“Video game culture is really troublesome,” said Communication Professor Chris Paul. “It can be racist, misogynist, and sexist, and we need to pay attention to that.”
Gaming has skyrocketed in popularity, with annual industry revenues exceeding $20 billion. Paul, who is internationally recognized for his analysis of video games and the socio-cultural context of game design and play, is raising red flags about meritocratic undertones in games.
“People can say what they want to with impunity online,” he noted. “Games are not harmless and innocuous when they equate successful players with being better people.”
While Chris is focusing his research on meritocratic game narratives and design, he is mentoring two students on independent projects. Both led to presentations at the Pop Culture Association/American Culture Association annual meeting held in Chicago last spring.
Kathryn Smith (above left), Strategic Communications major with a minor in Business Administration, examined games for social change. These games attempt to extend the benefits of entertainment to include knowledge-sharing as well as a call to action. They attempt to connect individuals across the globe with information about problems such as world hunger or women’s oppression. “Half the Sky,” for example, seeks to raise awareness of issues facing women and girls worldwide, like human trafficking and maternal mortality. In her research, Smith found that games for social change are fundamentally flawed.
“In some cases, players can’t achieve change because they leave the game after a very short time,” she noted. “Often the impact is only on the screen, and a call to action is missing.”
After researching classic game theory, she proposed a set of solutions for how they can be fixed. These included multifaceted game structure, the addition of humor, and post-game debriefing.
Anina Walas (above right), majoring in Communication and Psychology, began researching cosplay during the summer after her sophomore year. Cosplay, short for costume play, involves participants who take on the costumes of characters in pop culture. Star Trek and Star Wars conventions, for example, take place in major cities throughout the United States and attract thousands of people who dress up as their favorite characters.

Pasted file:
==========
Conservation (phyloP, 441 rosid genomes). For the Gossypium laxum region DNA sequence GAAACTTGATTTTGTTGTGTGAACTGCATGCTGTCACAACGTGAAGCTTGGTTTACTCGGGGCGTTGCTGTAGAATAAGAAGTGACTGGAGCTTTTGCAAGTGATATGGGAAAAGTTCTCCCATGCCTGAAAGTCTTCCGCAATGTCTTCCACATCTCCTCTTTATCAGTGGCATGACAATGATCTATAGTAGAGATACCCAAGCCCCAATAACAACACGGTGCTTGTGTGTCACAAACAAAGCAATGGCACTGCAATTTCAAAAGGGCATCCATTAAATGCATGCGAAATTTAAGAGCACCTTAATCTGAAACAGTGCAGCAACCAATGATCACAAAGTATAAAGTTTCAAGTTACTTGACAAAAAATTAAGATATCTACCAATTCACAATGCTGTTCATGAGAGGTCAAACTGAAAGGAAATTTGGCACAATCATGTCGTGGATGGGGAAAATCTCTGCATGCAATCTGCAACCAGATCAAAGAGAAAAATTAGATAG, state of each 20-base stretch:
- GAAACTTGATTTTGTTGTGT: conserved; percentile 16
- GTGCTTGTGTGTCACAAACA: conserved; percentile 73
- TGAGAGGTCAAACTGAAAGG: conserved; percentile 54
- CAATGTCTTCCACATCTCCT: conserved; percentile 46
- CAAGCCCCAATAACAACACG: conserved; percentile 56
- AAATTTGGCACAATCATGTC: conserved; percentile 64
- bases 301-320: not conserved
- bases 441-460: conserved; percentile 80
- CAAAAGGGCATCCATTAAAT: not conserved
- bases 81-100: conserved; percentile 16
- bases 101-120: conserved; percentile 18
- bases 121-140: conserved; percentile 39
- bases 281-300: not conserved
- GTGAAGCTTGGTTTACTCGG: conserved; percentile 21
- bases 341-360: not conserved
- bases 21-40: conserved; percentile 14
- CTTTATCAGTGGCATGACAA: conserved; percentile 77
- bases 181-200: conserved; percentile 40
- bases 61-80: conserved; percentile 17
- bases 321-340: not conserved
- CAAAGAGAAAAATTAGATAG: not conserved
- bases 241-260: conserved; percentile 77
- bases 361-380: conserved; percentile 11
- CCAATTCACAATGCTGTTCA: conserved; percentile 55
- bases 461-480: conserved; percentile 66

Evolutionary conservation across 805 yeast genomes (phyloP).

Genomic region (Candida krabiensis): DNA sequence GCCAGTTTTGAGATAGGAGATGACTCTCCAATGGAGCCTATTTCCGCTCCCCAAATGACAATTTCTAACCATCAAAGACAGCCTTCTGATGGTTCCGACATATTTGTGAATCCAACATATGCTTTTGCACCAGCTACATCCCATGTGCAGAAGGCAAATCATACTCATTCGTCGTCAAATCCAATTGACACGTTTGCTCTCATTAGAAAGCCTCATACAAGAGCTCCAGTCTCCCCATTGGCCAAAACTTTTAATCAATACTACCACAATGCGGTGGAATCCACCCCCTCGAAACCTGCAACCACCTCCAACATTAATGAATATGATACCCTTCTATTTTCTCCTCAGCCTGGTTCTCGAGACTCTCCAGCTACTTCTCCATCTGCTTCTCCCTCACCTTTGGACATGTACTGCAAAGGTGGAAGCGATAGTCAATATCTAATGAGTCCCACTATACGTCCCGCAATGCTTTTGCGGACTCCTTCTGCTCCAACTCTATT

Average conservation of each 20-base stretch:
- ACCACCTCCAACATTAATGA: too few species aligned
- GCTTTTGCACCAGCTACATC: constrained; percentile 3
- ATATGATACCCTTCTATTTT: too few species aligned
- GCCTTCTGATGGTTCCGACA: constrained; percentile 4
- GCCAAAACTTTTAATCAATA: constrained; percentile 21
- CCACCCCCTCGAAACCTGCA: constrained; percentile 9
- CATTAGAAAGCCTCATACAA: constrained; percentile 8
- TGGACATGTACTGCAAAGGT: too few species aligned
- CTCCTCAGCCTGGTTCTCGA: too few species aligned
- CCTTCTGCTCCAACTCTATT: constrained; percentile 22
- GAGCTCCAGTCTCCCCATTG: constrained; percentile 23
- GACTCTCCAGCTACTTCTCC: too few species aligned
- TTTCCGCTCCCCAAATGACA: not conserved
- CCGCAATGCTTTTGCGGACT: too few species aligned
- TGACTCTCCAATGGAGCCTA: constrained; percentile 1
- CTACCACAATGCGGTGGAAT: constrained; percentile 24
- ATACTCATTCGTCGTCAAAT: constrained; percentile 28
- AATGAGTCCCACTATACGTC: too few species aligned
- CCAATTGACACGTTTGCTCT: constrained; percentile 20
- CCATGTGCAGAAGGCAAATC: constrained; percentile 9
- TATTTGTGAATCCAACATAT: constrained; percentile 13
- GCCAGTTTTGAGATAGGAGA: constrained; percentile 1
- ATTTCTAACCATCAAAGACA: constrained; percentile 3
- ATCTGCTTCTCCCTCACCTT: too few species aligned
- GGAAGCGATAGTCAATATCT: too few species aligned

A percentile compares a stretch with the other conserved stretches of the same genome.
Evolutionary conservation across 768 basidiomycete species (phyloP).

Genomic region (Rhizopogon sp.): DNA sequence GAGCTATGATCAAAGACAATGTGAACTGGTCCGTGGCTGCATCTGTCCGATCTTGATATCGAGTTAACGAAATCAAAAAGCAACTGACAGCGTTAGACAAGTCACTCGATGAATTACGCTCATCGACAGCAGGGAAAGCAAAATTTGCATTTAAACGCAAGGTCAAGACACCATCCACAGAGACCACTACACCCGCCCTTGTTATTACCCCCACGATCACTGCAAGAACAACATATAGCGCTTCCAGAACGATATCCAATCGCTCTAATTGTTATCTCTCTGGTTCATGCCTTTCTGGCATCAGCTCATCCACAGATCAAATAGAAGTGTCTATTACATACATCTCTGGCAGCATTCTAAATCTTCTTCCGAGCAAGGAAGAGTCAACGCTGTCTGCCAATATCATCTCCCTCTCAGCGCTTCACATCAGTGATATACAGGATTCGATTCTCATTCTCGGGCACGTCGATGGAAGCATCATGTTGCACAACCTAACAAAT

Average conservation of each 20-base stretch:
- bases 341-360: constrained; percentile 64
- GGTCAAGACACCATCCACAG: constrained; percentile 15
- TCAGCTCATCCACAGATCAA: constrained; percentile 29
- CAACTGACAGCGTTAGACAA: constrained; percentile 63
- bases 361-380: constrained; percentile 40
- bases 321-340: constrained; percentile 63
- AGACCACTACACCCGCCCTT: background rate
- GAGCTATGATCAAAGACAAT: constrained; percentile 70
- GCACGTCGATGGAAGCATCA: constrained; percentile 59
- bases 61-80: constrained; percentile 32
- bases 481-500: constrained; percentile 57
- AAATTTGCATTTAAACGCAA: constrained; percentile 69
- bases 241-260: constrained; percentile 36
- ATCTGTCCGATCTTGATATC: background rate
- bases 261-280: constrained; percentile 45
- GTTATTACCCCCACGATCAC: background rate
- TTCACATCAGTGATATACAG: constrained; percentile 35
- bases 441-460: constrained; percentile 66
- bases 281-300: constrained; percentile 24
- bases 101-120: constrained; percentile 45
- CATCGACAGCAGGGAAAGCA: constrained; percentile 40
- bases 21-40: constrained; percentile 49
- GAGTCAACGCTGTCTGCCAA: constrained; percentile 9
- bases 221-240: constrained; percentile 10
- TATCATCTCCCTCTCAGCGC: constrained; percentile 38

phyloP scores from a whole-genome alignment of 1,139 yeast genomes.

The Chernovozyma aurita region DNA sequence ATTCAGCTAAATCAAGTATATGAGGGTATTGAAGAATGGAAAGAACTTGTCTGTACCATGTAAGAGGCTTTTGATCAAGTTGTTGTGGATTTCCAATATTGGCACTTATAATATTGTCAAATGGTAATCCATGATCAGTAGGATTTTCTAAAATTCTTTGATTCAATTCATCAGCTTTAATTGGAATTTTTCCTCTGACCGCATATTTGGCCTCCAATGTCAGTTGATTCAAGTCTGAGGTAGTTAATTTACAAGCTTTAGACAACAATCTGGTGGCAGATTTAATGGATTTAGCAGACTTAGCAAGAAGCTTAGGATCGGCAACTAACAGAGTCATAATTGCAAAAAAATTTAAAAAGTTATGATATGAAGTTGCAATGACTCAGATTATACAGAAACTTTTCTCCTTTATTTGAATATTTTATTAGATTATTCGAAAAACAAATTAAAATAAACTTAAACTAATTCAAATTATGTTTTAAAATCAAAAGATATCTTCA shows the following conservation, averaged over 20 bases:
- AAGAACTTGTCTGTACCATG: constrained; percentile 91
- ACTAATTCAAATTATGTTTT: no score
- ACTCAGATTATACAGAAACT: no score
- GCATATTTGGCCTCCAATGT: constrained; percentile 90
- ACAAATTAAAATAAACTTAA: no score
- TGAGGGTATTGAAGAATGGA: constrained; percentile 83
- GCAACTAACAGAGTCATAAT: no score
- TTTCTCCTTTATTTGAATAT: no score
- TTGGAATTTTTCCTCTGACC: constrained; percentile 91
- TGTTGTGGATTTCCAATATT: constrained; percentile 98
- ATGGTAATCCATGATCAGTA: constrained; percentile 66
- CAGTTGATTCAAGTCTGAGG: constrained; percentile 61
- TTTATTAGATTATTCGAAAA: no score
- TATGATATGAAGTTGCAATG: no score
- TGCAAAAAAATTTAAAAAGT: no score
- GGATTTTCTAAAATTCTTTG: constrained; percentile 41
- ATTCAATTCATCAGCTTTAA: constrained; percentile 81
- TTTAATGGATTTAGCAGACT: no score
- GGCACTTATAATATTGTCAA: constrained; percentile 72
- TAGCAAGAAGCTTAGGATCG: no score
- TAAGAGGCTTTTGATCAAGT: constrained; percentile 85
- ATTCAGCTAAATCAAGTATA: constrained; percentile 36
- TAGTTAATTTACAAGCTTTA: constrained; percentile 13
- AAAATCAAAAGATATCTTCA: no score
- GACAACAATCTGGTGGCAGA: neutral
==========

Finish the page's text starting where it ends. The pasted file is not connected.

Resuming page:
Television has built on this interest in cosplay, and Walas studied gender fluidity in a subset of cosplay, crossplay, where an individual takes on a different gender.
“Costumes provide the cosplayer with an opportunity to gender-play and explore gender attributes,” Walas said. “As crossplay becomes more frequent in mainstream television and culture, we could begin to see it as normal, which will likely have impacts on our perceptions about gender.”
Walas notes that examples of gender fluidity can be found in various cultures throughout history. Her research focuses on how the cosplay community could reshape traditional gender concepts and stereotypes through its presence in mainstream media.
“Arina and Katie were probably two of just a handful of undergraduates allowed to present in Chicago,” Paul said. “It’s a testimony to the value of their research to the field.”
Walas and Smith, now seniors, are editing their papers with plans to submit them to academic journals. Paul expects to publish a book on gaming in 2015.
Published: September 2014